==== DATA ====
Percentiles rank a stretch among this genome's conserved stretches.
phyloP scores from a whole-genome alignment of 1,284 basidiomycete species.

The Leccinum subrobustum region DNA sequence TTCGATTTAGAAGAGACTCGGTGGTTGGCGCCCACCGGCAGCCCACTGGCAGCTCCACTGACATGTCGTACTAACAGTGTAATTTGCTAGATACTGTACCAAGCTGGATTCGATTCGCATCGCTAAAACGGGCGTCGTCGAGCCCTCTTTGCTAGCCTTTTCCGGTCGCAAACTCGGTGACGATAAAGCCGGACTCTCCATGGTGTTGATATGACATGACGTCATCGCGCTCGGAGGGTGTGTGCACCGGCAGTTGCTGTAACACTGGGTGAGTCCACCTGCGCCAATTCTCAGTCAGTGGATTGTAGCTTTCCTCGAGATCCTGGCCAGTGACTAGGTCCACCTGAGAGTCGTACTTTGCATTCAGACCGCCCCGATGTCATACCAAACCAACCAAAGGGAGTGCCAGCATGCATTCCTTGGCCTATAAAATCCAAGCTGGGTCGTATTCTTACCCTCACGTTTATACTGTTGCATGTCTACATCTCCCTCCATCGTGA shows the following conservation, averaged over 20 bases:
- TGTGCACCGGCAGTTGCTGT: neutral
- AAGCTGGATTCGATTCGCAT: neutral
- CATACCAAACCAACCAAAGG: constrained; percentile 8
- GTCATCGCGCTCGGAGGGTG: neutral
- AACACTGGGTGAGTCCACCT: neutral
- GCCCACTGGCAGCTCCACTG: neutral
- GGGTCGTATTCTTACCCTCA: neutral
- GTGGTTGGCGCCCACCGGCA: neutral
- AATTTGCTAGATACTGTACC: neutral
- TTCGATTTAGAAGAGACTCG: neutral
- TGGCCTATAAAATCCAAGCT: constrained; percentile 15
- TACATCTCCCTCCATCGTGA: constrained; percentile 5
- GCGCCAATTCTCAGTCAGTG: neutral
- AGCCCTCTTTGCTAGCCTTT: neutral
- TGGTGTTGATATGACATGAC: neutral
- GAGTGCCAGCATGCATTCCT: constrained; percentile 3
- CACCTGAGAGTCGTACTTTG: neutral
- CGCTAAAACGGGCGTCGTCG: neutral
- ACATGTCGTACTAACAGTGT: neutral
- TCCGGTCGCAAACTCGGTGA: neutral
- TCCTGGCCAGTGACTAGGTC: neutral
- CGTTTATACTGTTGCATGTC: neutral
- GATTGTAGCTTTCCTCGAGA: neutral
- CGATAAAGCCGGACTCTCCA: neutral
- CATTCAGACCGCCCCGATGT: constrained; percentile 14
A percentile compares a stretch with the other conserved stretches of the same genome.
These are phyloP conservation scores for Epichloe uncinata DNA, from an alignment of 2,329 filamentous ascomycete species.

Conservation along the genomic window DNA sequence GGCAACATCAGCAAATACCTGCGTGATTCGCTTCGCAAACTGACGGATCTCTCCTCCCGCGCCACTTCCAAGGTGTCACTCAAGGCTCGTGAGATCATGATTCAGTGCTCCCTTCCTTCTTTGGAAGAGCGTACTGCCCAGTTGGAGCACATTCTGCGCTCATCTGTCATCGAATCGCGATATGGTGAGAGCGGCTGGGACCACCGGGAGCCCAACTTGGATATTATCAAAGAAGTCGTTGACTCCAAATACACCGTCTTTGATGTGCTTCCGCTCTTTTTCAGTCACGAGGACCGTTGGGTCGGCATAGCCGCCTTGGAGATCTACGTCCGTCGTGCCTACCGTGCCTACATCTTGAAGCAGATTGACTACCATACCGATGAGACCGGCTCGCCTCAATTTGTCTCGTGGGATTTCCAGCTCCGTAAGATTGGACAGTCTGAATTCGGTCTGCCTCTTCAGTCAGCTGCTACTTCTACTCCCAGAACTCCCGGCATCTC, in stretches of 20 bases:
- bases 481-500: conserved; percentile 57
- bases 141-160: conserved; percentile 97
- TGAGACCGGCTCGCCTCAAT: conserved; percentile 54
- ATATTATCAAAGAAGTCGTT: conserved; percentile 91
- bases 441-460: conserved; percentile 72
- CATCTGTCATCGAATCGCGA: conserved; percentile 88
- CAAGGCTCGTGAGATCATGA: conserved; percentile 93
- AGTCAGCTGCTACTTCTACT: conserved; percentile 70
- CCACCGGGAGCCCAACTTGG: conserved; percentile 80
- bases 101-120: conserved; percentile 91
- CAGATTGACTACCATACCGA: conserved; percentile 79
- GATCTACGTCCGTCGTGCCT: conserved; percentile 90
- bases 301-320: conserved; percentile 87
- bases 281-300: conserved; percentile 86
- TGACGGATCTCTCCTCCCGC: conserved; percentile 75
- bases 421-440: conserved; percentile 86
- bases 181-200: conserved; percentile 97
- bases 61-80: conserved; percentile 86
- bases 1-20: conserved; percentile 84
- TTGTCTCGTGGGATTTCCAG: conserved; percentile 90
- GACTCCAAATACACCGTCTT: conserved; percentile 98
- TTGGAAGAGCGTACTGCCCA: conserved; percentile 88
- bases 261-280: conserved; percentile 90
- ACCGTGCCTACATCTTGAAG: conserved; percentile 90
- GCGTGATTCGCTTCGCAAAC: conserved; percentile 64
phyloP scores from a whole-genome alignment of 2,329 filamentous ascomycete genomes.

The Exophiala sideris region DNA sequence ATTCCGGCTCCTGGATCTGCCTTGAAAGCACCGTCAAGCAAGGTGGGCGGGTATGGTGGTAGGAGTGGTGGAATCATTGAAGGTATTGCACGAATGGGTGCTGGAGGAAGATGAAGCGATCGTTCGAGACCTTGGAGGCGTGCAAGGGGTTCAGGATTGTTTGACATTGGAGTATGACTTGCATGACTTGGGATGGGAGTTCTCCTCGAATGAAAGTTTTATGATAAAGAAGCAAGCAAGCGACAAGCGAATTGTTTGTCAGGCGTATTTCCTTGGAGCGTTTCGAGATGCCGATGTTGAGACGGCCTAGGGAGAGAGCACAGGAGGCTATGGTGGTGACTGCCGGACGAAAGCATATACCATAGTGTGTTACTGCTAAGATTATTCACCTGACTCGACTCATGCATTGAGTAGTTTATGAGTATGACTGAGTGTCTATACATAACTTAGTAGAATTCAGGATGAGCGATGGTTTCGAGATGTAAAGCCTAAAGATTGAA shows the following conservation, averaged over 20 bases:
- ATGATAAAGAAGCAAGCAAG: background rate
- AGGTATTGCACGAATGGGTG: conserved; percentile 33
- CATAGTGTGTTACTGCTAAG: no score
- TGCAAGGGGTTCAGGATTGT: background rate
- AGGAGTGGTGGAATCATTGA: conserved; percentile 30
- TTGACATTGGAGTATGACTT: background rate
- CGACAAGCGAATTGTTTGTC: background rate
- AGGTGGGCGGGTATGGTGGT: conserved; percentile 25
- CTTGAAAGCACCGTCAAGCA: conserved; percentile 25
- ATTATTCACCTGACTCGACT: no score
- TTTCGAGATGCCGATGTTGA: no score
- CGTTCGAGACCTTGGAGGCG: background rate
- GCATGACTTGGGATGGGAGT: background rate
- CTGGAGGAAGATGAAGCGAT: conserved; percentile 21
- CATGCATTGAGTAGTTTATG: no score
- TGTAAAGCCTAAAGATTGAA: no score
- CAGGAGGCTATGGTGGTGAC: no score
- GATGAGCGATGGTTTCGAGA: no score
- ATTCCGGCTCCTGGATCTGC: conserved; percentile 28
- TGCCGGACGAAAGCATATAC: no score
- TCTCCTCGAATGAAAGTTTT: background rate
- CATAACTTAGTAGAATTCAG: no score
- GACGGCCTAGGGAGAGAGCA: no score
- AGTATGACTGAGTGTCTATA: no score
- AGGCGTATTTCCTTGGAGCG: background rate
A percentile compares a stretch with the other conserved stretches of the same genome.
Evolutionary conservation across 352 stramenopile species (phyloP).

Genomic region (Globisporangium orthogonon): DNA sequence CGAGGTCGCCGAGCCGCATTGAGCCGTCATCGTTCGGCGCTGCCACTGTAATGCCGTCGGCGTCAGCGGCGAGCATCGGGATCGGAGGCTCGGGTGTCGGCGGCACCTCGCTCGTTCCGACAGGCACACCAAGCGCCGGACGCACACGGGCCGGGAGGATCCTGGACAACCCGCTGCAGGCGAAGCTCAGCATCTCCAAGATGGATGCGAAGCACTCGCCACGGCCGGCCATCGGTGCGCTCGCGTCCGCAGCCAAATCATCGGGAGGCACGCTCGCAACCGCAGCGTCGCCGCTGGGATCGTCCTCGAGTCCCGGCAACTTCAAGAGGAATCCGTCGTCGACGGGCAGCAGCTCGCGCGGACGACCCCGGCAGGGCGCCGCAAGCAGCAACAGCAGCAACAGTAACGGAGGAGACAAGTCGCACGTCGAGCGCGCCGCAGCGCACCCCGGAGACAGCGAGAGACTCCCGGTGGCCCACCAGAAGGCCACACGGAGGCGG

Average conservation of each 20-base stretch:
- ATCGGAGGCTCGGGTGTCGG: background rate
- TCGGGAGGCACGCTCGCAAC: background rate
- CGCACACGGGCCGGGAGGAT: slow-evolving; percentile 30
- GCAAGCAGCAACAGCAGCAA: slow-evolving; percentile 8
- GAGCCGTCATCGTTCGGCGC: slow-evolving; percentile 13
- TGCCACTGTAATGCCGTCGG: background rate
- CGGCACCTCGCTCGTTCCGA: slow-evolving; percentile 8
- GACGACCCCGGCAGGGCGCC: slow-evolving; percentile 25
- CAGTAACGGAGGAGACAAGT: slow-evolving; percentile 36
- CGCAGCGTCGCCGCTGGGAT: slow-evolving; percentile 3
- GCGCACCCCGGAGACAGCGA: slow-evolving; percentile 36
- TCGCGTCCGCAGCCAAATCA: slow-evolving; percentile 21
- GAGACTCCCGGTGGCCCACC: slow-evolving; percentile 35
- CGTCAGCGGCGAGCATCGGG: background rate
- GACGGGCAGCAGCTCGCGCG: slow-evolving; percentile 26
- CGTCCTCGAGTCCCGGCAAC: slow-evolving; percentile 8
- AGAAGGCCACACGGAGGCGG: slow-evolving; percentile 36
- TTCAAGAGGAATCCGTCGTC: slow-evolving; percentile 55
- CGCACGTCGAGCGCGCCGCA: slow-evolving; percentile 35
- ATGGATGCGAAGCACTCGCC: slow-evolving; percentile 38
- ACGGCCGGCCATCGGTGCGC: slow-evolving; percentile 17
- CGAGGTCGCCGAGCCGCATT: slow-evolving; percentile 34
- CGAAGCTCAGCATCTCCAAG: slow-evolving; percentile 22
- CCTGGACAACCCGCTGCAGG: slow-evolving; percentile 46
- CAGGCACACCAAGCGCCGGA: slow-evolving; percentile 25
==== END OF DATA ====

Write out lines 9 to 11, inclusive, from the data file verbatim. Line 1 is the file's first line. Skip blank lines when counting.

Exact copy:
- GCCCACTGGCAGCTCCACTG: neutral
- GGGTCGTATTCTTACCCTCA: neutral
- GTGGTTGGCGCCCACCGGCA: neutral